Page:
Pragmatic Capitalism reposted a list of ten reasons why US banks are better to buy than European banks which was originated at Credit Suisse. You should click through to read the list. The logic of the list might be completely correct drawing the correct conclusion; US banks may indeed be better to buy than European banks.
That said, they could both stink and be undeserving of your investment dollars. If you have been reading this site for a while you know that this has been my opinion for a long time now; they both stink and that one group might collectively stink less is not much of a hook for me.
The notion of sovereign contagion should be plausible from Asia 12 years ago and what has happened thus far in Europe. Of course there might not be any further dominoes to fall which leaves banks that operate in markets facing declining real estate prices, over indebted consumers, lousy demographics and weak (at best) growth prospects. From where I sit it doesn’t look much different for the US banks in terms of where we are right now and what appears to lie ahead fundamentally, even if there are many trading opportunities along the way.
I was able to find three financial sector ETFs that exclude the US and Europe (if there are others please leave a comment as it would be easy to overlook something given how many funds there are). There is the iShares Far East Financial Fund (FEFN) which is 59% Japan. There is the iShares Emerging Markets Financial Fund (EMFN) which is promising but has 28% in Chinese financials which I want no part of for reasons I have said many times before. There is also the EG Shares Emerging Markets Financials Titans ETF (EFN) which is 40% in China. A fourth possibility requires going a little narrower with the Global X Brazil Financial Sector ETF (BRAF). I am not a fan of Brazilian financials and have no exposure but I think they have better prospects than Chinese financials.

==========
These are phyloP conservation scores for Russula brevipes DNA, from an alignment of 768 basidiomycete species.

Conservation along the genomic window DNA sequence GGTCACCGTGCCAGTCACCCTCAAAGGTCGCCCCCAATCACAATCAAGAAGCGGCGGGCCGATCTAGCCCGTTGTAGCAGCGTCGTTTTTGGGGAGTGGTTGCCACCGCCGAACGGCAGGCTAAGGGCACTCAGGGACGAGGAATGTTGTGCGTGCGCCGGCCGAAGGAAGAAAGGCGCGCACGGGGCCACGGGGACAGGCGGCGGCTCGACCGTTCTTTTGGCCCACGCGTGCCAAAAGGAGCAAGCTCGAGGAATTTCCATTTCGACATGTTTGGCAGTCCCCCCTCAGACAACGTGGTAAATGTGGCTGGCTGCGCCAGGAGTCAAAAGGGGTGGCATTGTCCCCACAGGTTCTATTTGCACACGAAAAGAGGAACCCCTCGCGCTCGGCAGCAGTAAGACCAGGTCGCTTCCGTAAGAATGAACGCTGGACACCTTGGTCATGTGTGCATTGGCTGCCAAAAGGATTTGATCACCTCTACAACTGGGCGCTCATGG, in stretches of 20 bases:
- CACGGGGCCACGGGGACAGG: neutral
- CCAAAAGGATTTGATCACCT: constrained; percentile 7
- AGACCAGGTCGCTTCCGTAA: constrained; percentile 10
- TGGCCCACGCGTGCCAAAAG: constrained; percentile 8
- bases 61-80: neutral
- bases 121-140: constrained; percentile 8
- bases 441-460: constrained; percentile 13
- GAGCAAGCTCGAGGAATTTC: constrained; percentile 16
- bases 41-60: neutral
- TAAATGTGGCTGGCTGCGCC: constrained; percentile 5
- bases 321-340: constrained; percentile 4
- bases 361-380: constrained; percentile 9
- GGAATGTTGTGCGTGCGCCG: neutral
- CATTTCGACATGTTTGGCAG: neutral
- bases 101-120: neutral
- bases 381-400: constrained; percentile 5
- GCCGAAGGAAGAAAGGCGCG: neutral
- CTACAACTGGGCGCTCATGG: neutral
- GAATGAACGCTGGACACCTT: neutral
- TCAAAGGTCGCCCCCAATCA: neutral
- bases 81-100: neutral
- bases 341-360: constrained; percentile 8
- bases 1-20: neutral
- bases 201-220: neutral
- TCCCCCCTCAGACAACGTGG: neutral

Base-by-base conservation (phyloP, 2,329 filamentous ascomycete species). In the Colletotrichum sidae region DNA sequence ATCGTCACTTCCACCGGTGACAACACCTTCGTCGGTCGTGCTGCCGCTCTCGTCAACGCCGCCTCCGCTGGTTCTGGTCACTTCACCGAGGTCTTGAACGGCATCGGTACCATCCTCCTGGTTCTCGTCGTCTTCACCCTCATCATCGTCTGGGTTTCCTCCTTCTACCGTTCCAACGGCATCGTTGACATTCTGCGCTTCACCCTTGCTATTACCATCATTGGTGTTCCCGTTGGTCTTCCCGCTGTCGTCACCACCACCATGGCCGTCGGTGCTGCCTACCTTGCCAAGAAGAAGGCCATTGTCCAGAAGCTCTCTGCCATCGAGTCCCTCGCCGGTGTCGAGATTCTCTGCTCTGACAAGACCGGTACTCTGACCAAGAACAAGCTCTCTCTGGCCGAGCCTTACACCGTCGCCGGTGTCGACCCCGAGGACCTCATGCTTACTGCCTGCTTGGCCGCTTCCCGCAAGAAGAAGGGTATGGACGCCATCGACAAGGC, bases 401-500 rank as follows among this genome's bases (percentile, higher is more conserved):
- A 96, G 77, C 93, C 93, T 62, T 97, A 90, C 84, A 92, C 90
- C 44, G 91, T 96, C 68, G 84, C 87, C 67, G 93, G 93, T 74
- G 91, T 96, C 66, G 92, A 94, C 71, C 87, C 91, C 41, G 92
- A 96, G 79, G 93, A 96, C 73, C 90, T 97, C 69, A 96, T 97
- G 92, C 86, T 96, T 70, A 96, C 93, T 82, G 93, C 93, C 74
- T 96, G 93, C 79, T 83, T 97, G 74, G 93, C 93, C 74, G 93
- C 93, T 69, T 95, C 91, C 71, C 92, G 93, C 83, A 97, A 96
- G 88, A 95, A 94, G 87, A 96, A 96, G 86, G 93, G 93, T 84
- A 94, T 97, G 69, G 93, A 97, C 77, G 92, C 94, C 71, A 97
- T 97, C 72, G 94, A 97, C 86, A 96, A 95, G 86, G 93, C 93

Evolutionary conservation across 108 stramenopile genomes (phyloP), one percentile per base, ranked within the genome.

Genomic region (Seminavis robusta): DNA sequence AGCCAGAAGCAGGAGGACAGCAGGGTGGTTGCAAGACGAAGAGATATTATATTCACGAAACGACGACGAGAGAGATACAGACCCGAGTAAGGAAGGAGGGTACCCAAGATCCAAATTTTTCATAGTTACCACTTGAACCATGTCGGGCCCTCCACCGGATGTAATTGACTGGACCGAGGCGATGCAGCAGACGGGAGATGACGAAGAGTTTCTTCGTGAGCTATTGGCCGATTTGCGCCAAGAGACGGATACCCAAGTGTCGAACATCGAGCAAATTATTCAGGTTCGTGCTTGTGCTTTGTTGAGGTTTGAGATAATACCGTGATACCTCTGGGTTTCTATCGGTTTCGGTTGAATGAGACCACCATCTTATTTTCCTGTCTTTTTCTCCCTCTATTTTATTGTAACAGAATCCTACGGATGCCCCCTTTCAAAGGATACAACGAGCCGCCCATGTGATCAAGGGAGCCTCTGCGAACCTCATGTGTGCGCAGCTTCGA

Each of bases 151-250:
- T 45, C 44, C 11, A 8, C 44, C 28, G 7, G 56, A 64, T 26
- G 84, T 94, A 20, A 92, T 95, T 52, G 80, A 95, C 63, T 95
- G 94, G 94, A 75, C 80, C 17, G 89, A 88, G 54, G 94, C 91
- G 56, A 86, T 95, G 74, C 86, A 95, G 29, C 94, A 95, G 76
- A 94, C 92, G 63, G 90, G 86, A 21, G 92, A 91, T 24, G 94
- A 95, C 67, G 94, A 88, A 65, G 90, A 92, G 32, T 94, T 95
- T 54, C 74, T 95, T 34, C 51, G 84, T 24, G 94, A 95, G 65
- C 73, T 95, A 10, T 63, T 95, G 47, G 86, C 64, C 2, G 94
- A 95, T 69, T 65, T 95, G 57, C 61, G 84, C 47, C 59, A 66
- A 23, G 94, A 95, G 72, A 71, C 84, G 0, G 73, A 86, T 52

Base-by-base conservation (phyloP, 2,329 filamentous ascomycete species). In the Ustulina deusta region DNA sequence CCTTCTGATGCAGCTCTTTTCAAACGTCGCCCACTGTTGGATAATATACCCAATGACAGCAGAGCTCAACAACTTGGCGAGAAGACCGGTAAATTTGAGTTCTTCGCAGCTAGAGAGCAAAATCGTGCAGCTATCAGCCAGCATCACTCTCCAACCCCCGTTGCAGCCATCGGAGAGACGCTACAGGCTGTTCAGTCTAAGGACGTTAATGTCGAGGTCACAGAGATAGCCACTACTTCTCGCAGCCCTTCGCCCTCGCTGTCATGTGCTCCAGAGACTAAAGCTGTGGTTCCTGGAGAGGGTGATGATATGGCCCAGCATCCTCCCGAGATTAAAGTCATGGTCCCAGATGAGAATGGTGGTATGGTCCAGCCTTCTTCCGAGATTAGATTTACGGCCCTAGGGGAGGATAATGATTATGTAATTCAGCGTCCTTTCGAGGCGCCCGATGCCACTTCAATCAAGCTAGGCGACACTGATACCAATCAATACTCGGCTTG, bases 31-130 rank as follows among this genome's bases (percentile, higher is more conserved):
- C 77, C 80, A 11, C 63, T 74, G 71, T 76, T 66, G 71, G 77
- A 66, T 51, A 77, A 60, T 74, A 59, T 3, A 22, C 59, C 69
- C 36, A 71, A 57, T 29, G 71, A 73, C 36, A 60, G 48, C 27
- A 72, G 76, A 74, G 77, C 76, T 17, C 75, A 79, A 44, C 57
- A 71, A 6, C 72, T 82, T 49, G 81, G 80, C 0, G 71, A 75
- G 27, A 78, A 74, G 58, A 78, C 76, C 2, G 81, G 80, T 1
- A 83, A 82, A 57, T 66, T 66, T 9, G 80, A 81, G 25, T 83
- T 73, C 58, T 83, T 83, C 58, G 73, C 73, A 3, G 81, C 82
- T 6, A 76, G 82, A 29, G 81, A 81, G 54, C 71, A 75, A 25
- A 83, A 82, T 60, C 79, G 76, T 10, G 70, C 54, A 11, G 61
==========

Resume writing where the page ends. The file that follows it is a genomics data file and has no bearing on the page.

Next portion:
For several years already and going into the future, in my opinion alpha can be generated in this sector by simply avoiding domestic and European banks and I also do not want Japanese or Chinese financials.
A perfectly valid way to build financial sector exposure, although I prefer individual stocks here, is to capture it via country funds. I’ve disclosed many times being partial to banks from Canada, Chile and Australia. The respective country funds have plenty of financial exposure but if, for example, you are going to buy iShares Australia (EWA) you need to know a little bit about BHP Billiton (BHP) which is the largest holding in the fund. A few clients own EWA as do I. There are plenty of of other country funds that are very heavy in financials like iShares Singapore (EWS) and the Global X Nordic 30 (GXF) which are 50% and 28% in financials respectively and there are more still.
I don’t think this actually requires any less work however. The Market Vectors Egypt ETF (EGPT) is 46% financials. Egypt has some good things going for it to be sure but would you buy the fund not knowing anything about the Egyptian banking or financial system? Hopefully your answer would be no.
Additionally, in using country funds, heed must be paid to the cumulative exposure to all the sectors. You may not have a problem with being 30% financials (way too much for me) but you should know that, or some other number, is your weighting.
The picture is the Astoria, OR branch of Bank of America, at least it was 16 months ago.